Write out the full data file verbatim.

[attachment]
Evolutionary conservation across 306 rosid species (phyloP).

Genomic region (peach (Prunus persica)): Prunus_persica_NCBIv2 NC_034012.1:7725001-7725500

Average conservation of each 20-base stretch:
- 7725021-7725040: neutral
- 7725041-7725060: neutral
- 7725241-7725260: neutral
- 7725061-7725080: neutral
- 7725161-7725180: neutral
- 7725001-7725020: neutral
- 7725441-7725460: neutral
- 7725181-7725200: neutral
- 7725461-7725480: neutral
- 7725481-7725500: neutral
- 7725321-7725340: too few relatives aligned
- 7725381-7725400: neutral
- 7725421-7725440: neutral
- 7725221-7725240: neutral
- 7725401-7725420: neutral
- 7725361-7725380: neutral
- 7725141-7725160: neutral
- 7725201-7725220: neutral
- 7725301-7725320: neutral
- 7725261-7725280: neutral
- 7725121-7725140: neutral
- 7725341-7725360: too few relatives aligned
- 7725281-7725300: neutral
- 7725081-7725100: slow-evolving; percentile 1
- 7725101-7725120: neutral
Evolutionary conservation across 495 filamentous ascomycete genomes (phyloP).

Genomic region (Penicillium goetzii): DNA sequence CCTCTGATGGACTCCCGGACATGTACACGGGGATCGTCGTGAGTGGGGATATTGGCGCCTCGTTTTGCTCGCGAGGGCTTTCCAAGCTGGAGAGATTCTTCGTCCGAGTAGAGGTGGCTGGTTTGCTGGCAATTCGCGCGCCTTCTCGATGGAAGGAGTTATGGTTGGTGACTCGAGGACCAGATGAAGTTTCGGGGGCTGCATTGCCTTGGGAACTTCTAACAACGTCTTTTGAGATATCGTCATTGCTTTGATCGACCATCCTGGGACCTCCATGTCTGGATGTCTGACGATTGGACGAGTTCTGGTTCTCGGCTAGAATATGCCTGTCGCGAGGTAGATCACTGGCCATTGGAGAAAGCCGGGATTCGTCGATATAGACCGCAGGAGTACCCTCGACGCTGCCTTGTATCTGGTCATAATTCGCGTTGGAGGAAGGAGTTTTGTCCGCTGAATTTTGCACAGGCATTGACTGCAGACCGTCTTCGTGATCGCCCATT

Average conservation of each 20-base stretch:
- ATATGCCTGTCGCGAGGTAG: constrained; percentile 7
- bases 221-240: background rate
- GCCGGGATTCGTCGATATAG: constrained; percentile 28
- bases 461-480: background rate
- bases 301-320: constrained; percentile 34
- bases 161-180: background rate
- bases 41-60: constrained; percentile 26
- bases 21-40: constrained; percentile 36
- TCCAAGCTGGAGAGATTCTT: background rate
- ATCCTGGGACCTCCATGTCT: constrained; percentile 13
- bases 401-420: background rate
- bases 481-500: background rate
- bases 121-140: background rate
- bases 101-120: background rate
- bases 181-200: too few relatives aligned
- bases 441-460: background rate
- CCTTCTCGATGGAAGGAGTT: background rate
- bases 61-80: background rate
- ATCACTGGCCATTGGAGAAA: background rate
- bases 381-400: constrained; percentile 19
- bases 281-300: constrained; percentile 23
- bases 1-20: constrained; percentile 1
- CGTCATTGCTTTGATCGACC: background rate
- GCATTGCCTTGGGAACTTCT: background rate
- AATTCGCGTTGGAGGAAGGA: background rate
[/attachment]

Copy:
Evolutionary conservation across 306 rosid species (phyloP).

Genomic region (peach (Prunus persica)): Prunus_persica_NCBIv2 NC_034012.1:7725001-7725500

Average conservation of each 20-base stretch:
- 7725021-7725040: neutral
- 7725041-7725060: neutral
- 7725241-7725260: neutral
- 7725061-7725080: neutral
- 7725161-7725180: neutral
- 7725001-7725020: neutral
- 7725441-7725460: neutral
- 7725181-7725200: neutral
- 7725461-7725480: neutral
- 7725481-7725500: neutral
- 7725321-7725340: too few relatives aligned
- 7725381-7725400: neutral
- 7725421-7725440: neutral
- 7725221-7725240: neutral
- 7725401-7725420: neutral
- 7725361-7725380: neutral
- 7725141-7725160: neutral
- 7725201-7725220: neutral
- 7725301-7725320: neutral
- 7725261-7725280: neutral
- 7725121-7725140: neutral
- 7725341-7725360: too few relatives aligned
- 7725281-7725300: neutral
- 7725081-7725100: slow-evolving; percentile 1
- 7725101-7725120: neutral
Evolutionary conservation across 495 filamentous ascomycete genomes (phyloP).

Genomic region (Penicillium goetzii): DNA sequence CCTCTGATGGACTCCCGGACATGTACACGGGGATCGTCGTGAGTGGGGATATTGGCGCCTCGTTTTGCTCGCGAGGGCTTTCCAAGCTGGAGAGATTCTTCGTCCGAGTAGAGGTGGCTGGTTTGCTGGCAATTCGCGCGCCTTCTCGATGGAAGGAGTTATGGTTGGTGACTCGAGGACCAGATGAAGTTTCGGGGGCTGCATTGCCTTGGGAACTTCTAACAACGTCTTTTGAGATATCGTCATTGCTTTGATCGACCATCCTGGGACCTCCATGTCTGGATGTCTGACGATTGGACGAGTTCTGGTTCTCGGCTAGAATATGCCTGTCGCGAGGTAGATCACTGGCCATTGGAGAAAGCCGGGATTCGTCGATATAGACCGCAGGAGTACCCTCGACGCTGCCTTGTATCTGGTCATAATTCGCGTTGGAGGAAGGAGTTTTGTCCGCTGAATTTTGCACAGGCATTGACTGCAGACCGTCTTCGTGATCGCCCATT

Average conservation of each 20-base stretch:
- ATATGCCTGTCGCGAGGTAG: constrained; percentile 7
- bases 221-240: background rate
- GCCGGGATTCGTCGATATAG: constrained; percentile 28
- bases 461-480: background rate
- bases 301-320: constrained; percentile 34
- bases 161-180: background rate
- bases 41-60: constrained; percentile 26
- bases 21-40: constrained; percentile 36
- TCCAAGCTGGAGAGATTCTT: background rate
- ATCCTGGGACCTCCATGTCT: constrained; percentile 13
- bases 401-420: background rate
- bases 481-500: background rate
- bases 121-140: background rate
- bases 101-120: background rate
- bases 181-200: too few relatives aligned
- bases 441-460: background rate
- CCTTCTCGATGGAAGGAGTT: background rate
- bases 61-80: background rate
- ATCACTGGCCATTGGAGAAA: background rate
- bases 381-400: constrained; percentile 19
- bases 281-300: constrained; percentile 23
- bases 1-20: constrained; percentile 1
- CGTCATTGCTTTGATCGACC: background rate
- GCATTGCCTTGGGAACTTCT: background rate
- AATTCGCGTTGGAGGAAGGA: background rate